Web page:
Meeting point is outside the main entrance to the building. Note tours take place rain or shine, the majority of the time will be spent touring the TBG’s beautiful gardens which is flat, accessible terrain, as is the TBG building as well.
Join Gail M. Murray (member) and Susan Lipchak as they lead us on this tour of Toronto Botanical Garden (TBG)/Edwards Gardens.
RTOERO District 23, North York will be subsidizing the event by providing free parking for non-Members of TBG – do not pay at the Parking Machine. There is ample parking, and the gardens are serviced by bus.
Below is an excerpt of Gail’s article in the Spring 2023 edition of STONY Bridges. Not all highlights in her article will be included in this tour due to the need to accommodate members with mobility issues, but participants are invited to stay on or return to explore the gardens in greater depth. Gail took the beautiful photographs featured in this post.
At the entrance, notice the dolomite elephant by the living green sculpture of Cornelian Cherry and Purple Beech. You will stroll down the Entry Garden designed by Dutch nurseryman Piet Oudolf whose new wave planting style combines perennials and grasses. There’s a structure to the tour, yet blooms are ever-changing. Their rhythmic swaying adds drama to this sophisticated meadow. Bees love Coneflowers and Catmint. In spring, bulbs reign, rifts of Iris, Tulips and Daffodils; Peonies are the queen in June, and by July, it feels like you are wandering through a meadow among fluttering Monarchs.
Open the black wrought iron gates and enter Floral Hall Courtyard – my “Secret Garden” – designed to thrill your senses. Hear water ripple down the water curtain, see mauve wisteria and trimmed boxwood, smell fragrant David Austin Roses, touch fuzzy Lambs’ Ears and straight soldier Horsetail, and enjoy the peace and serenity of a green and white palette. The main building houses offices, bathrooms, a large auditorium (lectures, plant sales, and wedding receptions), a teaching classroom, an eclectic gift shop, and the most extensive horticulture library in Ontario.
You will wander Westview Terrace, a sheltered area with aromatic plants (Viburnum, Daphne, Lavender), delicate Faerie Roses, waterfalls, and a water channel to soften the cool hardscaping of the paved courtyard.
Sculpture, long a tradition in formal French (Versailles) and Italian Renaissance gardens (Villa d’Este), is becoming popular in North America. In 2018, Toronto Botanical Garden hosted Zimsculpt displaying over one hundred pieces of hand-carved stone from Zimbabwe, Africa. A sleek heron stands tall in the Westview Terrace. The Garden Web, a stunning nine-meter-high stainless steel modern sculpture by Ontario College of Art graduate Ron Baird, gleams against the brilliant blue, a piece of whimsy and imagination.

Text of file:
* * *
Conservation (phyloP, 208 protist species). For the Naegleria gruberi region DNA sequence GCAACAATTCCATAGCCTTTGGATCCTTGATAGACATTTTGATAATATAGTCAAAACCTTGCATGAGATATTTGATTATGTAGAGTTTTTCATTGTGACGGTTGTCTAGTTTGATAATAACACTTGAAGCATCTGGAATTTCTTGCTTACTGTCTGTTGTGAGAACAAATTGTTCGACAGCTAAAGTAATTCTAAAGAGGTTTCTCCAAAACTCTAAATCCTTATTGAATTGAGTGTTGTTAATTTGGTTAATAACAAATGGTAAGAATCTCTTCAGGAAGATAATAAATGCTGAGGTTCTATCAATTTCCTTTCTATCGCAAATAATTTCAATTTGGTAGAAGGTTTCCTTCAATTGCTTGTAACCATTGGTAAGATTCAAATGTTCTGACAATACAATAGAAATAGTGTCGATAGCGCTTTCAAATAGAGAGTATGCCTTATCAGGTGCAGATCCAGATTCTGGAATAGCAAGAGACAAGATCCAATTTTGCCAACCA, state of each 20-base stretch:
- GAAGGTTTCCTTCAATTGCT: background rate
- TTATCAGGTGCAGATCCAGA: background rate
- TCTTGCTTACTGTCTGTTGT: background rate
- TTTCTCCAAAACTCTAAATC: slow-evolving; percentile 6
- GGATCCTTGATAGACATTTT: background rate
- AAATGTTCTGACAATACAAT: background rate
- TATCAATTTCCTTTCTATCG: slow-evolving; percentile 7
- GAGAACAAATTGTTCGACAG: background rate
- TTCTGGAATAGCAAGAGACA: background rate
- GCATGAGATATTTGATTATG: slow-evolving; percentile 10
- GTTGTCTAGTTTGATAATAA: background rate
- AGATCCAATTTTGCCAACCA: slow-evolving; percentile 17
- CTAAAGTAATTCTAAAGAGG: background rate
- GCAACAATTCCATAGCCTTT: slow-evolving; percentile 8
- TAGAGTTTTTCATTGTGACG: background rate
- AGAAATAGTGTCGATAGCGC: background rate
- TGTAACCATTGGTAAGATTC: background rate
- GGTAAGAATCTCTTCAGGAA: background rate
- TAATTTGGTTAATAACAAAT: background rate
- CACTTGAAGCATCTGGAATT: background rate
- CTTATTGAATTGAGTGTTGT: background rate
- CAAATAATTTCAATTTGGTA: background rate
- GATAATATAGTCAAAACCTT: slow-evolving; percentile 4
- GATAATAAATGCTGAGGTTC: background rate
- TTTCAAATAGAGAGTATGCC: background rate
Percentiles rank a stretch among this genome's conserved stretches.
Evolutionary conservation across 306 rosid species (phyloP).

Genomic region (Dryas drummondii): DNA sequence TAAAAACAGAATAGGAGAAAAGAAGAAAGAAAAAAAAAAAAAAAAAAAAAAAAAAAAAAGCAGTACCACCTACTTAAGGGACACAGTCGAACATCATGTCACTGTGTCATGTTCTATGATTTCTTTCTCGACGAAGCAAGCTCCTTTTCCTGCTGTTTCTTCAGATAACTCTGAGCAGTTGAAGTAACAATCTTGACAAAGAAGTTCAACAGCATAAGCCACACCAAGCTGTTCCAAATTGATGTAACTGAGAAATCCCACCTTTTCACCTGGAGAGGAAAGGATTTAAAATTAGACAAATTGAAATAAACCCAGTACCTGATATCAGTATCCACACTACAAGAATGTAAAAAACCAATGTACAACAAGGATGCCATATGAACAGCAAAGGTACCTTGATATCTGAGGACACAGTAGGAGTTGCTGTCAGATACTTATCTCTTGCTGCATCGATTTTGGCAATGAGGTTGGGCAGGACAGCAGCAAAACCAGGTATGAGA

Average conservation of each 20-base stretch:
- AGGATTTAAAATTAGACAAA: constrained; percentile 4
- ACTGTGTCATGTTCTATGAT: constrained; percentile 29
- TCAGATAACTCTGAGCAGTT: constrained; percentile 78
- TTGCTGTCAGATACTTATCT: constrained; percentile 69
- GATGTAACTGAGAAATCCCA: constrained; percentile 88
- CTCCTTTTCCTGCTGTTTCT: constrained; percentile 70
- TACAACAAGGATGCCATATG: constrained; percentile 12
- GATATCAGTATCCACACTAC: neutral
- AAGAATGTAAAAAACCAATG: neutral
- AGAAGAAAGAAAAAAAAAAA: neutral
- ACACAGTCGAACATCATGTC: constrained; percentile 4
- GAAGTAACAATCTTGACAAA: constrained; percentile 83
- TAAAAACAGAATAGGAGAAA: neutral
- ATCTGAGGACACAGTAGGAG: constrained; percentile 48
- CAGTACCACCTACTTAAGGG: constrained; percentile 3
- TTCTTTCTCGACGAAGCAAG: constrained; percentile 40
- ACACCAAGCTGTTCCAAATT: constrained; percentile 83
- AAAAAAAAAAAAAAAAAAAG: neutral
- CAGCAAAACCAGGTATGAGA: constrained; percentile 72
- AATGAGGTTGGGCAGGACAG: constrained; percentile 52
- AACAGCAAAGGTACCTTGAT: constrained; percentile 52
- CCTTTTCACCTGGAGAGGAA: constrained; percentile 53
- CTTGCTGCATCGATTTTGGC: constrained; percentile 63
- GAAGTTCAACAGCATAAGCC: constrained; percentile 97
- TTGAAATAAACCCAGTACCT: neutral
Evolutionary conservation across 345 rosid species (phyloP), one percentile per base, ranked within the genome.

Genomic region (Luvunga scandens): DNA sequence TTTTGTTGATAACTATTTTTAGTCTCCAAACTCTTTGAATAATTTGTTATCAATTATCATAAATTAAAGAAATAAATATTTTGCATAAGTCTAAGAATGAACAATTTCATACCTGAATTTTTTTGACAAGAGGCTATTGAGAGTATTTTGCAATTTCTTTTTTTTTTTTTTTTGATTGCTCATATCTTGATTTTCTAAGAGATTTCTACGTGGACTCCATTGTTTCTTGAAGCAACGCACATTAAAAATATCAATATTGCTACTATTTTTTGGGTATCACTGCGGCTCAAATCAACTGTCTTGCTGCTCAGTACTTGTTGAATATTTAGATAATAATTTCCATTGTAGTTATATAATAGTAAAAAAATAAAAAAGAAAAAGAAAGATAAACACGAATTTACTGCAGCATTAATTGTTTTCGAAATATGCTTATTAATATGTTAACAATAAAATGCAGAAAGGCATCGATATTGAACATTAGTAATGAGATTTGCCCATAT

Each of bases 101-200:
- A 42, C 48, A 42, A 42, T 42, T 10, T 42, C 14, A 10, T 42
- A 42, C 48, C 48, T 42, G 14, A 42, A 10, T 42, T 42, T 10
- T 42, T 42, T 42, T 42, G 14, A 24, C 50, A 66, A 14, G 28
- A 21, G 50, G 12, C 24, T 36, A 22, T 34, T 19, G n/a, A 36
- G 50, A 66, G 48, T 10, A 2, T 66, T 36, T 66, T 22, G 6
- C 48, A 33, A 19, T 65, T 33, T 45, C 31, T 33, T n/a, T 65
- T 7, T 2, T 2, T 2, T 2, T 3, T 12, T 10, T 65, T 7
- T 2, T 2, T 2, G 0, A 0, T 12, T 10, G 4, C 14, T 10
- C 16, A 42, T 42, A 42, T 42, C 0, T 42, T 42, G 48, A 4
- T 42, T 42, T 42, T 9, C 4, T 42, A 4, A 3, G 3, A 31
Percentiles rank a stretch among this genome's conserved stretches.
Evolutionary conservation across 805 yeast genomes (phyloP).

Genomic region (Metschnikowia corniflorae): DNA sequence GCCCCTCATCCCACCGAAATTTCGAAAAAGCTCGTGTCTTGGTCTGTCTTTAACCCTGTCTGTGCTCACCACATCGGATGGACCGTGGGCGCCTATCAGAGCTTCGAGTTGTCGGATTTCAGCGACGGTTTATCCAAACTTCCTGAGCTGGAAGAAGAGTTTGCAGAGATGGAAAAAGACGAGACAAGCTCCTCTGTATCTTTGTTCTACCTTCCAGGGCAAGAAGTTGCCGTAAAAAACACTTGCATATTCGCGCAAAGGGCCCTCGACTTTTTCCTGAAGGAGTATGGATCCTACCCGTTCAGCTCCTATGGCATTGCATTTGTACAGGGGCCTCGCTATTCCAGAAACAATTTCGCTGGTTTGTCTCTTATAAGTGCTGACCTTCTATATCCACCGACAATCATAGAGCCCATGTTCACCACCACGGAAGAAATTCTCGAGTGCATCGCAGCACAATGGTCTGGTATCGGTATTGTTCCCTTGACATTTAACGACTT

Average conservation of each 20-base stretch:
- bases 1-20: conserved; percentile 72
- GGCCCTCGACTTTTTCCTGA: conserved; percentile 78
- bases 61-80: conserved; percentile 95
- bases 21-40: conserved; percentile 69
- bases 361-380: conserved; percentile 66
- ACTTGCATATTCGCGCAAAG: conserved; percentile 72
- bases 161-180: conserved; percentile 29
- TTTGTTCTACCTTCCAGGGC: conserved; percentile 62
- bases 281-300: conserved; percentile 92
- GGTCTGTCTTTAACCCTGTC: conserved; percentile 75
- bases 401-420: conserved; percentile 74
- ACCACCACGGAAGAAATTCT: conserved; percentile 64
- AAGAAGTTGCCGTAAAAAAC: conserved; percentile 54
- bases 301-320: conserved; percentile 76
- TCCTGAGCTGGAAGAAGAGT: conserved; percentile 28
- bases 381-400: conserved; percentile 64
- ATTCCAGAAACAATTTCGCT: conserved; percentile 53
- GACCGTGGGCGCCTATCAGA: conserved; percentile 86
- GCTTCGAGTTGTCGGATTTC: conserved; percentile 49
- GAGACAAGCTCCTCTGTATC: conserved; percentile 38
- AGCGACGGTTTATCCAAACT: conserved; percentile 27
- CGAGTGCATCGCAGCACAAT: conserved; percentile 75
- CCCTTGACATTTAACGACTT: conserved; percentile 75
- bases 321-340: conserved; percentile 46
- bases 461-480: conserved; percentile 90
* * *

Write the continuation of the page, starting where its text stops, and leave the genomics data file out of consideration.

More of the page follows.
The Knot Garden demonstrates the formal art of shaping and pruning plants into geometric patterns, mostly Boxwood, Japanese Yew, and Privet. These formal gardens were popular in 17th and 18th century France, Versailles, and the Gardens of Love at Chateau Villandry in the Loire Valley.
Continue walking to the wooded area at the end of the Carpet Beds. Here members of the Milne family lie at rest in a private cemetery. The Milnes were Scottish settlers who farmed this area in 1817 and ran a mill on Wilket Creek. In autumn, it’s magical to descend the winding pathway through the forest of golden Maples to the creek in the valley.
From the Carpet Beds, head to Rupert Edward’s original barn (café) and stables. The Edwards Summer Music Series free concerts are held in this large courtyard. The music varies from jazz to rock and roll to flamenco.
Donated by the Toronto Historical Society, the bronze plaque delineates the park’s early history. Rupert Edwards purchased the property (31 acres) in 1954 to fulfill his dream of a country estate with wide open spaces. Calling it Springbrook Farm, he set about creating one of the finest landscape gardens in Toronto, including a nine-hole golf course and rockery of Credit Valley stone to prevent erosion. Ten years later, when developer E.P. Taylor was creating Don Mills, one of the first subdivisions, Taylor offered Mr. Edwards $500,000, a considerable sum at the time. Fortunately for us, Mr. Edwards sold his property to the city of Toronto for $150,000 with the stipulations his name would remain, and it would always be free.
When the Edward’s home burned down in 1962, up-and-coming architect Raymond Moriyama was chosen to design a shelter on the foundation of the former home – a shady respite and perfect vantage point to view the valley. Moriyama created the Civic Garden Centre, The Bata Shoe Museum, and The Ontario Science Centre. Japanese tea house and west coast themes are evident in his design.
The charming fountain and stonework by the towering Willow trees are the creations of Len Cullen, who later developed Weall and Cullen Nurseries (now Sheridan). Len’s son, a renowned garden writer, Mark Cullen, is an honorary patron and huge supporter of TBG.
In addition to fabulous gardens, TBG offers horticulture courses, a hands-on teaching program for TDSB students, various events such as book launches, craft shows, yoga in the garden, plant sales and Through the Garden Gate – the most exquisite garden tour in Ontario – spotlighting a different area of the city each time, e.g. Rosedale, Swansea, The Beach – where members of the public can discover charming private gardens.
Note: After retiring from teaching, Gail became a volunteer tour guide at Toronto Botanical Gardens.
Registration Fee: $10.00/pp (free for TBG members)
Parking Fee: FREE (subsidized by RTOERO District 23, North York)
Capacity: 45 participants
Registration Cut-off Date: Friday, June 16, 2023